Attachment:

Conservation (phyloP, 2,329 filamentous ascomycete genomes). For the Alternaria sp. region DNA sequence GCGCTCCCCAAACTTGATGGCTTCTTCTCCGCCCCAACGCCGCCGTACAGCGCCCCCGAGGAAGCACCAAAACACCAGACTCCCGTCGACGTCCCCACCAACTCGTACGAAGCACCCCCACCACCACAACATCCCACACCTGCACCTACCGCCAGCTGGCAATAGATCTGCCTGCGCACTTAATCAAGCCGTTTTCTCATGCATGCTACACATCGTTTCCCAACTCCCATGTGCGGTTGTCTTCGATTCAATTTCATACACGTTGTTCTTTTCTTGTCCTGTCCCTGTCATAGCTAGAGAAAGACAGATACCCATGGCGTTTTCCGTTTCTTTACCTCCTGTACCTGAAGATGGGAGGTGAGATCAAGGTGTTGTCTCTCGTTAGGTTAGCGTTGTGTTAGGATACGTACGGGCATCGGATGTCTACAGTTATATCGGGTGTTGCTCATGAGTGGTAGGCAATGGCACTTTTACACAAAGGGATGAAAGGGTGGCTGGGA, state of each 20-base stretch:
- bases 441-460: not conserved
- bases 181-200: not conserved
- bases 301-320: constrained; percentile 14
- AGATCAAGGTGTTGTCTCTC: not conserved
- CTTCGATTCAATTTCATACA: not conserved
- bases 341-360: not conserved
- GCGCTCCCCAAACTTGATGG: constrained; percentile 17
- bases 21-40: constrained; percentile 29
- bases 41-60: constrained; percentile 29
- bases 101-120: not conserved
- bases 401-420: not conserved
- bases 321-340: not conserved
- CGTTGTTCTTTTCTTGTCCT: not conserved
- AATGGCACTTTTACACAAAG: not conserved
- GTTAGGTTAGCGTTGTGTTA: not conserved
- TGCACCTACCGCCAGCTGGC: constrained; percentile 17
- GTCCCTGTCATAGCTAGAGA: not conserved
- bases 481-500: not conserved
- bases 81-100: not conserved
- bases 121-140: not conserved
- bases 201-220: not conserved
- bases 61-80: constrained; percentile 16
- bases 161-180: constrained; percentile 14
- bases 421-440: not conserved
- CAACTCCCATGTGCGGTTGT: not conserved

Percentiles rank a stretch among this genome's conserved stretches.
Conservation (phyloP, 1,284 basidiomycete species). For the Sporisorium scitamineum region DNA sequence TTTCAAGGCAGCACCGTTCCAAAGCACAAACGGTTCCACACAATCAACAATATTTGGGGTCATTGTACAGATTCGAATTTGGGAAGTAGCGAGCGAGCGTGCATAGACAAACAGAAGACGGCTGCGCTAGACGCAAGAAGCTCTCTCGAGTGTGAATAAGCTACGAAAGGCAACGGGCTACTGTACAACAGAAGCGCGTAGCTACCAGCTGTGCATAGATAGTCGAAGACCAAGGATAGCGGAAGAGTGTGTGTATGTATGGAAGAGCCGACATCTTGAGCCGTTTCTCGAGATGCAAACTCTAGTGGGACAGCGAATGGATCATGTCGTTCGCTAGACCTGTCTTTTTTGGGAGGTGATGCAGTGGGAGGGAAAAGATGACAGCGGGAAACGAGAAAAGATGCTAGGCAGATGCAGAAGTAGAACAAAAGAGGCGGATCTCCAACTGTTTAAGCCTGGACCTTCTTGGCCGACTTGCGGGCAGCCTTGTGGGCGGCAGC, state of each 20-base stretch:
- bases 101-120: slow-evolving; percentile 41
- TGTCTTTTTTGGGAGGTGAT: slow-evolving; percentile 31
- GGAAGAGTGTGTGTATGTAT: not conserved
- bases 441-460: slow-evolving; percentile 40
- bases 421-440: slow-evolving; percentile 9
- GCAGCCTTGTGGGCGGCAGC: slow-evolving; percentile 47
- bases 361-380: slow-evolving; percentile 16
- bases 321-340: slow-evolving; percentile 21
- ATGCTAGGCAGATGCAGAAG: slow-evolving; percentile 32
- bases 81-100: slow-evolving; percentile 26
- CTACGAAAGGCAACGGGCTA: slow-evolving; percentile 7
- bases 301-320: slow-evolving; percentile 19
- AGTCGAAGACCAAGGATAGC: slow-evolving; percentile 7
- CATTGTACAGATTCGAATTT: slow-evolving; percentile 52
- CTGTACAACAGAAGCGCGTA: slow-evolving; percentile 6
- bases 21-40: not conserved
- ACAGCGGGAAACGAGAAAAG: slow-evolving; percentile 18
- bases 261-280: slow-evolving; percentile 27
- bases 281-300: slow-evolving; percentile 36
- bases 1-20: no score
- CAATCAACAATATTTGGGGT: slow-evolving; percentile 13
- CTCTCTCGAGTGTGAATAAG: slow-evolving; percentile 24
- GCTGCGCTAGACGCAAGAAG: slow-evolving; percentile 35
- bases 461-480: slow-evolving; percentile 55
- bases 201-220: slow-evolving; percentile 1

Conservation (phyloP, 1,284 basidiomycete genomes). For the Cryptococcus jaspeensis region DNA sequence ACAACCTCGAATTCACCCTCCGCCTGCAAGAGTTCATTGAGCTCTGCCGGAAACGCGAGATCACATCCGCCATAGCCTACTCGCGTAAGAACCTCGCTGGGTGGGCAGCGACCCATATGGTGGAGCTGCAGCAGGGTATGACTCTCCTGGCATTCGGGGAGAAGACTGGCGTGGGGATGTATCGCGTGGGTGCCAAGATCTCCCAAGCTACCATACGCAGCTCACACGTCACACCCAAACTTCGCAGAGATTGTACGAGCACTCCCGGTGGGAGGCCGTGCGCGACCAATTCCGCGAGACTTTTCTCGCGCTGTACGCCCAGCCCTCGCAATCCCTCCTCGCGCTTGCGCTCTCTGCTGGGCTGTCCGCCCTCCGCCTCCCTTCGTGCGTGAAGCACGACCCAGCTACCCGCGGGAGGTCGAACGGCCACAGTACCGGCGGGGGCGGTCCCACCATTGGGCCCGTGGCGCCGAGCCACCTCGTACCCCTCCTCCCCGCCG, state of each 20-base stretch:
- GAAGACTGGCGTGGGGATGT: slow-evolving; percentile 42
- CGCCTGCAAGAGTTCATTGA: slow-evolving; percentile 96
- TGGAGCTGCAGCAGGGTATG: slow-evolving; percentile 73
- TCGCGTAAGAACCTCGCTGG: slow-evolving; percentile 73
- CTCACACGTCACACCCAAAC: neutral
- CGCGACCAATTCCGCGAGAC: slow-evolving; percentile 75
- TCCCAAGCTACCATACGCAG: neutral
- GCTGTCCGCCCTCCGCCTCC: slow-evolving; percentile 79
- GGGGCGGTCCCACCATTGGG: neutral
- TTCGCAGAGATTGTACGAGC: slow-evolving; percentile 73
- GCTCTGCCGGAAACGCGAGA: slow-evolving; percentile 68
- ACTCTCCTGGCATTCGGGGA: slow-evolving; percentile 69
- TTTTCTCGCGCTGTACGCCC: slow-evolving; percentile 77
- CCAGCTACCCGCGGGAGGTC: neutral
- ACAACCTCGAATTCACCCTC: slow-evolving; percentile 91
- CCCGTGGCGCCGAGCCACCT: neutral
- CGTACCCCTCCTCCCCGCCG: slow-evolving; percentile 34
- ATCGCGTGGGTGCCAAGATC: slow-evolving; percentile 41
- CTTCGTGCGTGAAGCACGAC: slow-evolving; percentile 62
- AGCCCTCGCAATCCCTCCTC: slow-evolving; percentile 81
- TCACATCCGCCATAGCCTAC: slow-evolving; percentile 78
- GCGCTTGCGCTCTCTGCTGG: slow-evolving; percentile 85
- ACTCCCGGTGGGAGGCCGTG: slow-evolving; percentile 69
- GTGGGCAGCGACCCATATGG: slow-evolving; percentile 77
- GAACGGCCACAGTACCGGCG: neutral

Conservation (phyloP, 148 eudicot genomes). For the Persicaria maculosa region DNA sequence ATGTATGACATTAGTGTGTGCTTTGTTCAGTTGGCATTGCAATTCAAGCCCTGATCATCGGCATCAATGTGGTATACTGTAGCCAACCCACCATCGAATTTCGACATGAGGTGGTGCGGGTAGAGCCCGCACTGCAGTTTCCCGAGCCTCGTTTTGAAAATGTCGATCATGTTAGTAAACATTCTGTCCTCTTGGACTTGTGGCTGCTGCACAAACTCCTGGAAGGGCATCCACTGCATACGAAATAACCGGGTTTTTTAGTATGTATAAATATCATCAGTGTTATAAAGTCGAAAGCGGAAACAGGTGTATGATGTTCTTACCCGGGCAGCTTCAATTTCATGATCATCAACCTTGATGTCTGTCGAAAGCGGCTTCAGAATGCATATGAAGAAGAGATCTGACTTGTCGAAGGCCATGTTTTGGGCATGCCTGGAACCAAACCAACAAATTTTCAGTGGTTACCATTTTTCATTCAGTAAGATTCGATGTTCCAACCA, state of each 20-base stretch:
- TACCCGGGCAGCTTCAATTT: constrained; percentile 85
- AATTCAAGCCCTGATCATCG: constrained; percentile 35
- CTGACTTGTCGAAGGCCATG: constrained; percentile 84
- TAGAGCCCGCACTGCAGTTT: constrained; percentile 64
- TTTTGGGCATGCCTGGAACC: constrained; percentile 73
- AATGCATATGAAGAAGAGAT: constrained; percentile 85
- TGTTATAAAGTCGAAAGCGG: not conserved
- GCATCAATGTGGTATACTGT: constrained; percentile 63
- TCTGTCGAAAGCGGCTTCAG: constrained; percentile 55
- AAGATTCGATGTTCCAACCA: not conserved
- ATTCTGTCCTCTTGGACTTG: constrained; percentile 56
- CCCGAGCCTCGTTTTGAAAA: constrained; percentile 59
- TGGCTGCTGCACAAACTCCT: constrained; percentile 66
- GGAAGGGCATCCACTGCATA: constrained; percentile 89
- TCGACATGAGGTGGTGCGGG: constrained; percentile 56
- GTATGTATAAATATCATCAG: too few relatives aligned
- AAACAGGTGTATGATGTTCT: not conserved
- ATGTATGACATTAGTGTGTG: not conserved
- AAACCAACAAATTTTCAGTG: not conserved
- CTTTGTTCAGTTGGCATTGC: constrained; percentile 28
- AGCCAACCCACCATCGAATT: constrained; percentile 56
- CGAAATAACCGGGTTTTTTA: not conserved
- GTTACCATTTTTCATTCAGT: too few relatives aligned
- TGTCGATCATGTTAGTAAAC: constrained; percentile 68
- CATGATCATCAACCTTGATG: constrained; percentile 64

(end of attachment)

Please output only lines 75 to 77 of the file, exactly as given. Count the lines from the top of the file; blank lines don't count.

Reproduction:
- TCACATCCGCCATAGCCTAC: slow-evolving; percentile 78
- GCGCTTGCGCTCTCTGCTGG: slow-evolving; percentile 85
- ACTCCCGGTGGGAGGCCGTG: slow-evolving; percentile 69